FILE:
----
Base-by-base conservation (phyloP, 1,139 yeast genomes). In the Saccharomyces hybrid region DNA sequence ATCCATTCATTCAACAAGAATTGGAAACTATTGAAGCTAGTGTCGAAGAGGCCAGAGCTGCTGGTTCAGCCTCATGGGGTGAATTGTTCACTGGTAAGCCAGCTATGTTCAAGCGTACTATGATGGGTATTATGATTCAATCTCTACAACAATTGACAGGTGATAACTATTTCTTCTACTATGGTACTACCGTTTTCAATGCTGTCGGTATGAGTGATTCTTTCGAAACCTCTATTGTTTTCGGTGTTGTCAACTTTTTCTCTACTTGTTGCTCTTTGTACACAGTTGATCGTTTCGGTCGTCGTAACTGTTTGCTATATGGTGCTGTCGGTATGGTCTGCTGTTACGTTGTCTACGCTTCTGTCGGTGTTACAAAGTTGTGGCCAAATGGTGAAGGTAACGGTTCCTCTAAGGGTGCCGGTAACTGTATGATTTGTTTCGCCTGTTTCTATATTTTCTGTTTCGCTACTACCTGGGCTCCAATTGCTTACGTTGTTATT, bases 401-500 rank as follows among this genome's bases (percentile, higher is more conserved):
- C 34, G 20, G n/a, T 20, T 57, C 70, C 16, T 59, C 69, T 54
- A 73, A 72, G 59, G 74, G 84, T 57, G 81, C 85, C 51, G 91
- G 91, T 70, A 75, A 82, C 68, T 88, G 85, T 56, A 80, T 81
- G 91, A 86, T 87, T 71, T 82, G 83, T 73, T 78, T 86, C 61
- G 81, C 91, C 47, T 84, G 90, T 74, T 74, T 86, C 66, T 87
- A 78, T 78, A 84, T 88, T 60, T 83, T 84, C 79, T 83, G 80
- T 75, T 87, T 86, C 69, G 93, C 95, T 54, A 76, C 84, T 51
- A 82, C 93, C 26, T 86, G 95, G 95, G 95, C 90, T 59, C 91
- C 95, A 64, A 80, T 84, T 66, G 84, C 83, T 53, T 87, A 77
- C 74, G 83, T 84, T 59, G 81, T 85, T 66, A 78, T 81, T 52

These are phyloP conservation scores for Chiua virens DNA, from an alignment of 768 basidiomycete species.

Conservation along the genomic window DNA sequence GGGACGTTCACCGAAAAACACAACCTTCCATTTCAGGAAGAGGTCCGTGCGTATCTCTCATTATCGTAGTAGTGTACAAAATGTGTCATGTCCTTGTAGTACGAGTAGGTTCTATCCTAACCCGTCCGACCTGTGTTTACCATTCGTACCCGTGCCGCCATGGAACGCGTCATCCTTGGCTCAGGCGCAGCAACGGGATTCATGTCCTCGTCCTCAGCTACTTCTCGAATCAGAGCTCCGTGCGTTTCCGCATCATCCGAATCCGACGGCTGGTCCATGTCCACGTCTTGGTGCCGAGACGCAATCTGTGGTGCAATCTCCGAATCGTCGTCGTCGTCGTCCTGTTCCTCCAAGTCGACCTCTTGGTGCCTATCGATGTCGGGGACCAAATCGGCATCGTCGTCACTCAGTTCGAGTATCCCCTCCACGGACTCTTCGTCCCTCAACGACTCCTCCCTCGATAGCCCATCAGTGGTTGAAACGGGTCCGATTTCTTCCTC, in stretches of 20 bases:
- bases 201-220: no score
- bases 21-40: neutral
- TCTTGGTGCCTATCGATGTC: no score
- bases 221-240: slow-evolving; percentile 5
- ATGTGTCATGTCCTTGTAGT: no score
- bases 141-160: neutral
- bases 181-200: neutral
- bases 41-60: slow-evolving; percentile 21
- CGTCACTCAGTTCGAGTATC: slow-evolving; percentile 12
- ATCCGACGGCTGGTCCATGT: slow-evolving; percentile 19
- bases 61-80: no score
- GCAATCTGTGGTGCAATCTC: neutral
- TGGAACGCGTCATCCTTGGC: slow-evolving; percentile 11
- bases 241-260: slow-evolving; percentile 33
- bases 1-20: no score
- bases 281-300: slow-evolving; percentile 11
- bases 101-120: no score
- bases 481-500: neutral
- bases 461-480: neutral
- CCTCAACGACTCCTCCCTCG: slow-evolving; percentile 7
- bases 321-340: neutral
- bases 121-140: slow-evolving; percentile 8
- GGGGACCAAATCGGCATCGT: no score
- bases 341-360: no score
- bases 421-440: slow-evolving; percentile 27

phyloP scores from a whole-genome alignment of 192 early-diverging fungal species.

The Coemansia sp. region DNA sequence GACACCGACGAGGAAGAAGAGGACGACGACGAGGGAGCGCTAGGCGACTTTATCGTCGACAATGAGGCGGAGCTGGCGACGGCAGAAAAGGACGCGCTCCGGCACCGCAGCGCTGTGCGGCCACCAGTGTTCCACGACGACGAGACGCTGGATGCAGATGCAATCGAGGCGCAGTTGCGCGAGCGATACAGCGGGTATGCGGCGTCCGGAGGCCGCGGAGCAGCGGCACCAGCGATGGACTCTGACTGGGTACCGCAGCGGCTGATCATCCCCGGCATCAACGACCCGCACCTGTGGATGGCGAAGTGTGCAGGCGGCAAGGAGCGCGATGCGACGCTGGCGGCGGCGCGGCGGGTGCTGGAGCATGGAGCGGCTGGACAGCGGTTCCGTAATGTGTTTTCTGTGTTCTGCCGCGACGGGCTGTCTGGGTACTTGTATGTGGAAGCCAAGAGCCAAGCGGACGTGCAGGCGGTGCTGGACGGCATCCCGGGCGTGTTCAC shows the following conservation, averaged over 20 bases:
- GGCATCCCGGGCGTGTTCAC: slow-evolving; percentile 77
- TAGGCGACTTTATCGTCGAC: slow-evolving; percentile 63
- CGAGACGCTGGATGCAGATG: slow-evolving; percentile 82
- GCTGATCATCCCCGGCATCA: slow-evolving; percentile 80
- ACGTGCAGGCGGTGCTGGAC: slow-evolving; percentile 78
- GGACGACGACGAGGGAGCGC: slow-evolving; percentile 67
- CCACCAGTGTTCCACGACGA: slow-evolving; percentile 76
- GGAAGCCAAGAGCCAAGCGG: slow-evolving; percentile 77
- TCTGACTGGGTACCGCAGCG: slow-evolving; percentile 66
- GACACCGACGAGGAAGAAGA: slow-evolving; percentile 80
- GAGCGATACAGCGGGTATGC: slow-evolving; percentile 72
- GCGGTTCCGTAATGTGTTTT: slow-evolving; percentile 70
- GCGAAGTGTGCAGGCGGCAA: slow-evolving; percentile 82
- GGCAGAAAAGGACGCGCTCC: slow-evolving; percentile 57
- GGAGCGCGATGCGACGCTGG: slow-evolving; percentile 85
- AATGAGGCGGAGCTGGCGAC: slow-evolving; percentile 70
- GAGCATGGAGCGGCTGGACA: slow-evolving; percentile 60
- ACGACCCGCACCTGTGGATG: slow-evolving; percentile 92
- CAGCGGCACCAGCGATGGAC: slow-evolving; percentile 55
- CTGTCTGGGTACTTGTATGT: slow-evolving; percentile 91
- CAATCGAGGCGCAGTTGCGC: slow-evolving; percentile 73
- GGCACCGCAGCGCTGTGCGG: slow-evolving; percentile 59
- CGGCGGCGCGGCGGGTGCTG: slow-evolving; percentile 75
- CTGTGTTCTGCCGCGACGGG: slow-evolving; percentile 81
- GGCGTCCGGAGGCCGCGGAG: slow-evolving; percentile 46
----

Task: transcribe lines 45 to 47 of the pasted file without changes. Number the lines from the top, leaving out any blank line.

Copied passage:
- ACGTGCAGGCGGTGCTGGAC: slow-evolving; percentile 78
- GGACGACGACGAGGGAGCGC: slow-evolving; percentile 67
- CCACCAGTGTTCCACGACGA: slow-evolving; percentile 76